It takes a certain type of brashness and bravery to hurl a 500-horsepower Sprint Car at high speed into a dirt embankment with over a dozen others swarming the track.
Just ask the drivers themselves.
“It’s a show,” Geoff Clark said. “It’s a rush!”
“It’s the ultimate adrenaline rush,” piped in Randy Barnes. “We’re all a bit crazy.”
Clark and Barnes were part of the show Saturday night and Sunday afternoon as a statewide field of drivers beat and banged in the fourth annual Alaska Dirt Track Shootout at Twin City Raceway.
The Sprint Car feature highlighted the show Saturday night, when 14 hungry drivers tackled the challenging dirt of the one-third-mile track, often billed as the “Fastest Dirt Track” in Alaska.
When the 25-lap Sprint feature kicked off — with a traditional three-wide “Salute to the Fans” pace lap as a prelude — the field of 14 rushed into Turn 1 and was seemingly never seen again as the dust kicked up and things got wild.
Through it all, Emma McDonald came through to claim the feature win, joining her family members in picking up individual victories Saturday. Emma’s brother, Logan, won a pair of heat races earlier in the night and father, John, won a heat as well.
John McDonald had the highlight of the night in the second heat when he lost control and flipped his No. 78 Sprint Car several times in a violent accident moments after the green flag flew. McDonald climbed from his machine and was back in the pit area with at least half a dozen family and friends feverishly working to make repairs.
“It was an old-age mistake,” McDonald admitted. “I got too aggressive, thought that I had room and didn’t, and got up on the (dirt) berm.”
McDonald had contact with another vehicle as the field raced into the first turn and was squeezed to the bottom, causing the rollover. McDonald said he had been through “probably a dozen” similar crashes like that in his 21-year racing career.
“It hurt a couple times when it hit,” he said. “But only just for a minute.”
The McDonald family out of Houston includes patriarch John, Emma, Logan and Liam. Together, the family helped John make repairs to the car, which he estimated would cost the team around $2,000 of repair work.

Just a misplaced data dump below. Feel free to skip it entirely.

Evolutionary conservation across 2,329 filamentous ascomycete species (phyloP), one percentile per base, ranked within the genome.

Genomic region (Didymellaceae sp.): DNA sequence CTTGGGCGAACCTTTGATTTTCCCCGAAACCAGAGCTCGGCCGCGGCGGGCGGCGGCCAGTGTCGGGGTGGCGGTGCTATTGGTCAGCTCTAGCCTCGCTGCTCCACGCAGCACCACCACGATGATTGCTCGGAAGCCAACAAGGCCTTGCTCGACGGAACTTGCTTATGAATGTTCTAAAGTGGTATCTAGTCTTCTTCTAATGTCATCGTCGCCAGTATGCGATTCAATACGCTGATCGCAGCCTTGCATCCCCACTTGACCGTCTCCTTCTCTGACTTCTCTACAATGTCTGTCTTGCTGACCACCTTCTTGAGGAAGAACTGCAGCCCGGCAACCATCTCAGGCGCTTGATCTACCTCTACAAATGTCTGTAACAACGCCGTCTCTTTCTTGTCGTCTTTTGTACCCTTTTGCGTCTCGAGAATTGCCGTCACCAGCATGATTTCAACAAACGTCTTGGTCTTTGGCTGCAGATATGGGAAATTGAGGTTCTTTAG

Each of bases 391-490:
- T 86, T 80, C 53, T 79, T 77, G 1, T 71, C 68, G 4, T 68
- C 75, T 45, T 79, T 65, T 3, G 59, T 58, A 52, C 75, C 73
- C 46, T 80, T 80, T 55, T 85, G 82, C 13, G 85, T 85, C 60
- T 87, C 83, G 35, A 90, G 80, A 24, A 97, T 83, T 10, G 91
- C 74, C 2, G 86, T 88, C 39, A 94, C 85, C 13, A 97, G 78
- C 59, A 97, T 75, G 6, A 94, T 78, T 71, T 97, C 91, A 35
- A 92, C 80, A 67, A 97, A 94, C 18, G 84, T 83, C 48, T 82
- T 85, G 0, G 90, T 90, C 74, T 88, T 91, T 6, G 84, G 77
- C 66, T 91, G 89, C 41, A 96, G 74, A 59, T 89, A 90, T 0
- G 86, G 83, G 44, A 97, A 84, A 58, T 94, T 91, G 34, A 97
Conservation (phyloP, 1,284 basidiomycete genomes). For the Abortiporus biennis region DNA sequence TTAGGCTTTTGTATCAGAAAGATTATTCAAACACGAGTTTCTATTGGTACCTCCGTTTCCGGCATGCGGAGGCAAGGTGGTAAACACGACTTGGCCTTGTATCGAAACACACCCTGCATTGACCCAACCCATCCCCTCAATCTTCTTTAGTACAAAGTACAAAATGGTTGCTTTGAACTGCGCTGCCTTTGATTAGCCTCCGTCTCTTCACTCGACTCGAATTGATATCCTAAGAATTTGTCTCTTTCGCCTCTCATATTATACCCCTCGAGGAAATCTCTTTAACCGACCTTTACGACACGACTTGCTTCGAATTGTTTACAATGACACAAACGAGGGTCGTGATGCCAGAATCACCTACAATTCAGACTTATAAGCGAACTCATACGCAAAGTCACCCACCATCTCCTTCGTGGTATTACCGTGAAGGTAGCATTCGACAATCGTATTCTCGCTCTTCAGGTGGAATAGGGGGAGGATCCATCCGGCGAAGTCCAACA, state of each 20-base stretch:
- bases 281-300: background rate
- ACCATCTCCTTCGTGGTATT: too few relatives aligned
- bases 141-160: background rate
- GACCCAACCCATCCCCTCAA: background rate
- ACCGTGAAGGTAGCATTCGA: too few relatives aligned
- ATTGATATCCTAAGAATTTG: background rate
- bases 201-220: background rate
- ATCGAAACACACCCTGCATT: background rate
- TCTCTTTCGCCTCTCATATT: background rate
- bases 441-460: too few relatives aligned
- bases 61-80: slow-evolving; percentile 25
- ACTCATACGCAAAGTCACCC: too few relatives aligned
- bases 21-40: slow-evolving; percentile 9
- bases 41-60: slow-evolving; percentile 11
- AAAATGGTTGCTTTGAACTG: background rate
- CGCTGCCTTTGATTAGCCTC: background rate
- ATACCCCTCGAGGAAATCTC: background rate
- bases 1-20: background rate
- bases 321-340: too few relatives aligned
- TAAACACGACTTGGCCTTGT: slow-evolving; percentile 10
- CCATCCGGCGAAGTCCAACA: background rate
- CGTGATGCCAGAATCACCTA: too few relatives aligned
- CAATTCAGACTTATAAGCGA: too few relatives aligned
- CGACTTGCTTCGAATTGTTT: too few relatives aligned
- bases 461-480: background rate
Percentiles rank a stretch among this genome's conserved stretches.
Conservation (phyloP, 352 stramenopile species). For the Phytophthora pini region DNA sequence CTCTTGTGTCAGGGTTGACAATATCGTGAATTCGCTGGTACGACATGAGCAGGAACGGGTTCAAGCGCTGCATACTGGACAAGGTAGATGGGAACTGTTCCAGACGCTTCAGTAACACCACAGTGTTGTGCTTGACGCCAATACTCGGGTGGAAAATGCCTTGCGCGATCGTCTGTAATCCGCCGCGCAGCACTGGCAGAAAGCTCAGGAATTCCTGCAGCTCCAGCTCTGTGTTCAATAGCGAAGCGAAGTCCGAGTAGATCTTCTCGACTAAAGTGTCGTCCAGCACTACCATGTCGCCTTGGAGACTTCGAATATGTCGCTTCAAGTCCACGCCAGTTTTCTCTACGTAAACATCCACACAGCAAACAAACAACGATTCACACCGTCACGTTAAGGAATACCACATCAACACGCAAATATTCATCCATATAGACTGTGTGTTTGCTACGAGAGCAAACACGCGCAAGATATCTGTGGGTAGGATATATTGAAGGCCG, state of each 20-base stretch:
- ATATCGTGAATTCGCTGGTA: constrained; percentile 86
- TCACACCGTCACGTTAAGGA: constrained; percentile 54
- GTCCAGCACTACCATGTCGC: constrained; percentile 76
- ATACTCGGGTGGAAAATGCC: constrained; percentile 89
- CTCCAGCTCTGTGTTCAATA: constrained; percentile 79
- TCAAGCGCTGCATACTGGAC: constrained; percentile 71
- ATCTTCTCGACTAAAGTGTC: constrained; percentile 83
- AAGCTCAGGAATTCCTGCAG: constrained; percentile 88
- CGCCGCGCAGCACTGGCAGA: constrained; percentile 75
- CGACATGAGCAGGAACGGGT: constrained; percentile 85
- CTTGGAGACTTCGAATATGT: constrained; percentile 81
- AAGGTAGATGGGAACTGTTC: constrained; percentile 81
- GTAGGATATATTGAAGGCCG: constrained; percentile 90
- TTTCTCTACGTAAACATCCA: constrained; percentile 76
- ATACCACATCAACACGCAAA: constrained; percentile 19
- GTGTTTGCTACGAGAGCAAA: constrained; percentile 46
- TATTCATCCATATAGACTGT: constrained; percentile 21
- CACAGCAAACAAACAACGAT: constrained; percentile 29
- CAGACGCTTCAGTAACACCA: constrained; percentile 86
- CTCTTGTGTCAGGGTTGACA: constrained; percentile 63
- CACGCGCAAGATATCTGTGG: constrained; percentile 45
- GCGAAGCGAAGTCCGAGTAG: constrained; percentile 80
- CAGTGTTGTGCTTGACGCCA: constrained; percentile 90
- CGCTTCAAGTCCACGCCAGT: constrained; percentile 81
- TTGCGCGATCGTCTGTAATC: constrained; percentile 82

The family made the trip from the Valley, along with a multitude of other racing families, for the weekend to participate in the statewide event, which will also host an unofficial second leg of the Shootout in two weeks at Capitol Speedway in Willow, just up the Richardson Highway from Wasilla, a weekend billed as the Capitol Speedway Invitational.
The feature wasn’t a lap old when Logan McDonald and J.J. Sohl tangled in the first set of turns. McDonald lost control and spun while Sohl turned to avoid him and slid to a stop against his fellow racer while Geoff Clark, a veteran of the track, barely slid by.
“I saw two cars balled up there and I cranked it hard to the left, cranked it hard to the right and throttled out,” Clark recounted.
In the B-Stock division Saturday, Chuck Winters picked up the feature win to add to his second heat victory. Dustin Bass won the first heat of the night.
Winters added to his growing championship lead with the two wins, both of which he pulled away in to craft easy triumphs, and said the biggest challenge was keeping hold of a slick track that was continually watered down due to dry conditions.
“It was a one-groove racetrack in the first heat,” Winters said. “The track was soaking wet, you couldn’t pass.”
Winters said the Dirt Track Shootout is special due to the number of competitors that show up from around the state.
“There are so many cars that come out, guys from Capitol and Mitchell (Speedway in Fairbanks),” he said. “You’ve got to go run in this.”
Clark said the growing event started as a competition between the local Kenai and Soldotna racers at Twin City and the Fairbanks racers that compete at the Mitchell Speedway.
“We said we’re going to come up there and take your money,” he said. “And they said, ‘Well we’ll come down there and take yours!’”
In the A-Stock division, Jeremy Herr of Soldotna came through to grab the feature win in the No. 1/5 car after dominating all night. Herr, a second-year driver that is competing in his first full-time season, said the combination of the increased field sizes and great weather helped play a role in Saturday’s successful venture.
“It’s awesome to see that many cars out here,” Herr said. “It’s awesome to see the fans out.”
Herr added that once he wrapped up his feature victory, he was all eyes for the Sprint Car feature.
“I’m thinking, ‘Oh wow, this is going to be amazing,’” he said.
John Clemmons and Al Ulman dueled for victory in the Late Models class, with Clemmons taking both heat races and Ulman running away with the feature.